- Lithium Ion Batteries – The number of personal storage and consumer electronics products continues to grow and is present in all aspects of our waste streams and recycling. Educating and implementing the best fire prevention tactics is great, but we need to bend over and take other steps to eliminate this problem, such as using early detection and fire suppression solutions that solve the problem before it becomes a big problem.
- Warm – I don’t go as far as some blaming climate change on the increased heat we face this year, but no one can argue that when the environment is warmer it equates to more fires in our waste and recycling streams. We’ve seen this trend consistently each year during the “summer peak” of reported fires.
- Augmented Material – Most people in the business will tell you that they have experienced an increase in material tonnage over the past few months. As Americans continue to venture out of their homes, back to the office and eating in restaurants again, we are starting to see increasing levels of material that we haven’t seen since before the pandemic. The more material we process, the greater the chance of a fire.
- shortage of staff – If you talk to someone who owns or runs a business, most of them will tell you how difficult it is to find, train and maintain a team. Add to that the challenges of the pandemic, including social distancing and stay-at-home orders, and we’re faced with a staff shortage we haven’t seen in decades. In waste and recycling, if you don’t have enough staff to run your shifts, this equates to slower processing time for the material, leaving more material on your supply floors and in raw material piles, increasing the risk of fire . .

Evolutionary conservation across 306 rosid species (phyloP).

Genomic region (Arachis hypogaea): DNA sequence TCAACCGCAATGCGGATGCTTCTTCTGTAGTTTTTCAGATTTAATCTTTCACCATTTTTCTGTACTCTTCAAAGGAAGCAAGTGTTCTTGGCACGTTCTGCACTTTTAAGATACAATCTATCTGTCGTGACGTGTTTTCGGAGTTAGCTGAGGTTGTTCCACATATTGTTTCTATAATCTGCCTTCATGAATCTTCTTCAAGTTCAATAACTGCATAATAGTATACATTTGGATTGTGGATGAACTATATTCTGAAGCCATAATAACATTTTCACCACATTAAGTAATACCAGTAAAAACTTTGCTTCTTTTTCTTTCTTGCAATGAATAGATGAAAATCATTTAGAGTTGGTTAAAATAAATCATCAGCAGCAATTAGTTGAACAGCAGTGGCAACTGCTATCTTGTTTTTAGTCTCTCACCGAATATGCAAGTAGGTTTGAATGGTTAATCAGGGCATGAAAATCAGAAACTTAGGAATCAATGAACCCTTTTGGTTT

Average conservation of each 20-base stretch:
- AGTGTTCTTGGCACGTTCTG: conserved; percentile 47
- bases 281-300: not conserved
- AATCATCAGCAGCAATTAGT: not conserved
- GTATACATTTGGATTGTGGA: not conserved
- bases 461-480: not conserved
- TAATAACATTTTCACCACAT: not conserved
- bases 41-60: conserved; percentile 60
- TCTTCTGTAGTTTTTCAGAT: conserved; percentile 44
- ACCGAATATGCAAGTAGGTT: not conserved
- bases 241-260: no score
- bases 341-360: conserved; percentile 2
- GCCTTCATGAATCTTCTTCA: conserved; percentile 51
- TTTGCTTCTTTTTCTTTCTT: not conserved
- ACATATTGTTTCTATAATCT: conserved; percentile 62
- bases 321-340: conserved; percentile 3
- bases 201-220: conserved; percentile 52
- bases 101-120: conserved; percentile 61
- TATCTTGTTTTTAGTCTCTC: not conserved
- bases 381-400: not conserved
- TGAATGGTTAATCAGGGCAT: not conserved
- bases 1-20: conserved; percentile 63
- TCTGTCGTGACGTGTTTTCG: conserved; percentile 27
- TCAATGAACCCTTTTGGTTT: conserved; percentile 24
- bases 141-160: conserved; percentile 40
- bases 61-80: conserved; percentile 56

We expect the effect of the pandemic to scale over time as we normalize staff and train new employees, plan for more consistent demand, and put less pressure on the system. The pandemic has confused many industries, and our waste and recycling operators have done an incredible job of planning for the unplanned and reacting relatively quickly to the ever-changing economic and environmental climate. It’s time to get back to basics and prepare for the future.
As the pandemic subsides and we start traveling and meeting in person again, I look forward to the opportunity to meet our industry colleagues to discuss their insights and approaches to dealing with our fire issues at WasteExpo 2021 later this month. I will be moderating a session entitled “Assessing risk from the insurer’s point of view,“Holded on Wednesday, June 30 at 11:45 AM (Pacific Time) in Room N227, which I believe is extremely timely as we continue on the path to maintaining healthy insurance options for our industry colleagues.
The purpose of this session is to provide a brief introduction to the challenges and opportunities of insurance in our industry and to have an interactive conversation between carriers and insurers to identify what we need to do from both an industry and individual carrier perspective to engage in healthy insurance Marketplace. If you would like to know more or submit questions before the event, please feel free to email me at firstname.lastname@example.org. I look forward to seeing you all at WasteExpo 2021!
Ryan Fogelman, JD / MBA, is Fire Rover’s Vice President of Strategic Partnerships. He is focused on bringing innovative safety solutions to market, and two of his solutions have won the distinguished Edison Innovation Award for Industrial Safety and Consumer Products. He has been compiling and publishing the “US/CAN Annual Waste and Recycling Facility Fire Report” since February 2016 and the “Annual Waste and Recycling Facility Fire Report”. Fogelman regularly speaks about the scope of fire problems facing the waste and recycling industries, detection solutions, proper fire planning and early stage fire risk mitigation. In addition, Fogelman serves on the National Fire Protection Association’s Hazardous Materials Technical Committee. (Connect with Ryan on LinkedIn at https://www.linkedin.com/in/ryanjayfogelman or email in email@example.com)